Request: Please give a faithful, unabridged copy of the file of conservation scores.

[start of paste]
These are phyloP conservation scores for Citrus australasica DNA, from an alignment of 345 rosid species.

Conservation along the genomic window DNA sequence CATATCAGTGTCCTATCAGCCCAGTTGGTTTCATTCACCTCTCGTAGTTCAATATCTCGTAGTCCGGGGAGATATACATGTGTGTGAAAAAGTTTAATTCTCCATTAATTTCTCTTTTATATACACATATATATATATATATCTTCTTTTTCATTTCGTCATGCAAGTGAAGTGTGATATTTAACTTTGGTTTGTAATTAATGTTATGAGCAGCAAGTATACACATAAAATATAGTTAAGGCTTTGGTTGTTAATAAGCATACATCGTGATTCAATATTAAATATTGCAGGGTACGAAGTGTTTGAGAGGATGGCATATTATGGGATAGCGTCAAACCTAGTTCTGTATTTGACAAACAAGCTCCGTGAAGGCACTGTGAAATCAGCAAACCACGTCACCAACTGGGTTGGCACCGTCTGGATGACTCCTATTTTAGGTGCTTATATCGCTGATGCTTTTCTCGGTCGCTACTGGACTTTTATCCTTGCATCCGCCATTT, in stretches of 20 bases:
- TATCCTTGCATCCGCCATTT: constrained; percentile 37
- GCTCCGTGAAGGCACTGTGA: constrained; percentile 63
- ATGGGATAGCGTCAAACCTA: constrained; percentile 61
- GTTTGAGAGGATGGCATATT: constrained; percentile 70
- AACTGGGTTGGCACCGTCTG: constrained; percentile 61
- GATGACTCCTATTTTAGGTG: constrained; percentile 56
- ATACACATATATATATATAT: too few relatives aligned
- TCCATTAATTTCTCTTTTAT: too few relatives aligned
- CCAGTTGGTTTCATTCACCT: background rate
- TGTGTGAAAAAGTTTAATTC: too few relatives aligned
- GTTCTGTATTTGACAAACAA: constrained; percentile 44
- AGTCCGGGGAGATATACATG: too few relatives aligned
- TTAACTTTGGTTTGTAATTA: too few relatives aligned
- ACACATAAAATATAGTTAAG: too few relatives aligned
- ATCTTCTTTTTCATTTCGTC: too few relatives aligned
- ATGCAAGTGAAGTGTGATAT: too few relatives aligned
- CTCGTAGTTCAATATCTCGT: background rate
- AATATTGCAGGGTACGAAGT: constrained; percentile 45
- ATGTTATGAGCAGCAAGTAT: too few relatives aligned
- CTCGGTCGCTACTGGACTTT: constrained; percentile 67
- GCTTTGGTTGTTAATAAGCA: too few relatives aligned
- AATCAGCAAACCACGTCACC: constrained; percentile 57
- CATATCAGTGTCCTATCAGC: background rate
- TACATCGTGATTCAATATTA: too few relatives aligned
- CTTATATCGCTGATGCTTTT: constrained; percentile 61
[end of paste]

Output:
These are phyloP conservation scores for Citrus australasica DNA, from an alignment of 345 rosid species.

Conservation along the genomic window DNA sequence CATATCAGTGTCCTATCAGCCCAGTTGGTTTCATTCACCTCTCGTAGTTCAATATCTCGTAGTCCGGGGAGATATACATGTGTGTGAAAAAGTTTAATTCTCCATTAATTTCTCTTTTATATACACATATATATATATATATCTTCTTTTTCATTTCGTCATGCAAGTGAAGTGTGATATTTAACTTTGGTTTGTAATTAATGTTATGAGCAGCAAGTATACACATAAAATATAGTTAAGGCTTTGGTTGTTAATAAGCATACATCGTGATTCAATATTAAATATTGCAGGGTACGAAGTGTTTGAGAGGATGGCATATTATGGGATAGCGTCAAACCTAGTTCTGTATTTGACAAACAAGCTCCGTGAAGGCACTGTGAAATCAGCAAACCACGTCACCAACTGGGTTGGCACCGTCTGGATGACTCCTATTTTAGGTGCTTATATCGCTGATGCTTTTCTCGGTCGCTACTGGACTTTTATCCTTGCATCCGCCATTT, in stretches of 20 bases:
- TATCCTTGCATCCGCCATTT: constrained; percentile 37
- GCTCCGTGAAGGCACTGTGA: constrained; percentile 63
- ATGGGATAGCGTCAAACCTA: constrained; percentile 61
- GTTTGAGAGGATGGCATATT: constrained; percentile 70
- AACTGGGTTGGCACCGTCTG: constrained; percentile 61
- GATGACTCCTATTTTAGGTG: constrained; percentile 56
- ATACACATATATATATATAT: too few relatives aligned
- TCCATTAATTTCTCTTTTAT: too few relatives aligned
- CCAGTTGGTTTCATTCACCT: background rate
- TGTGTGAAAAAGTTTAATTC: too few relatives aligned
- GTTCTGTATTTGACAAACAA: constrained; percentile 44
- AGTCCGGGGAGATATACATG: too few relatives aligned
- TTAACTTTGGTTTGTAATTA: too few relatives aligned
- ACACATAAAATATAGTTAAG: too few relatives aligned
- ATCTTCTTTTTCATTTCGTC: too few relatives aligned
- ATGCAAGTGAAGTGTGATAT: too few relatives aligned
- CTCGTAGTTCAATATCTCGT: background rate
- AATATTGCAGGGTACGAAGT: constrained; percentile 45
- ATGTTATGAGCAGCAAGTAT: too few relatives aligned
- CTCGGTCGCTACTGGACTTT: constrained; percentile 67
- GCTTTGGTTGTTAATAAGCA: too few relatives aligned
- AATCAGCAAACCACGTCACC: constrained; percentile 57
- CATATCAGTGTCCTATCAGC: background rate
- TACATCGTGATTCAATATTA: too few relatives aligned
- CTTATATCGCTGATGCTTTT: constrained; percentile 61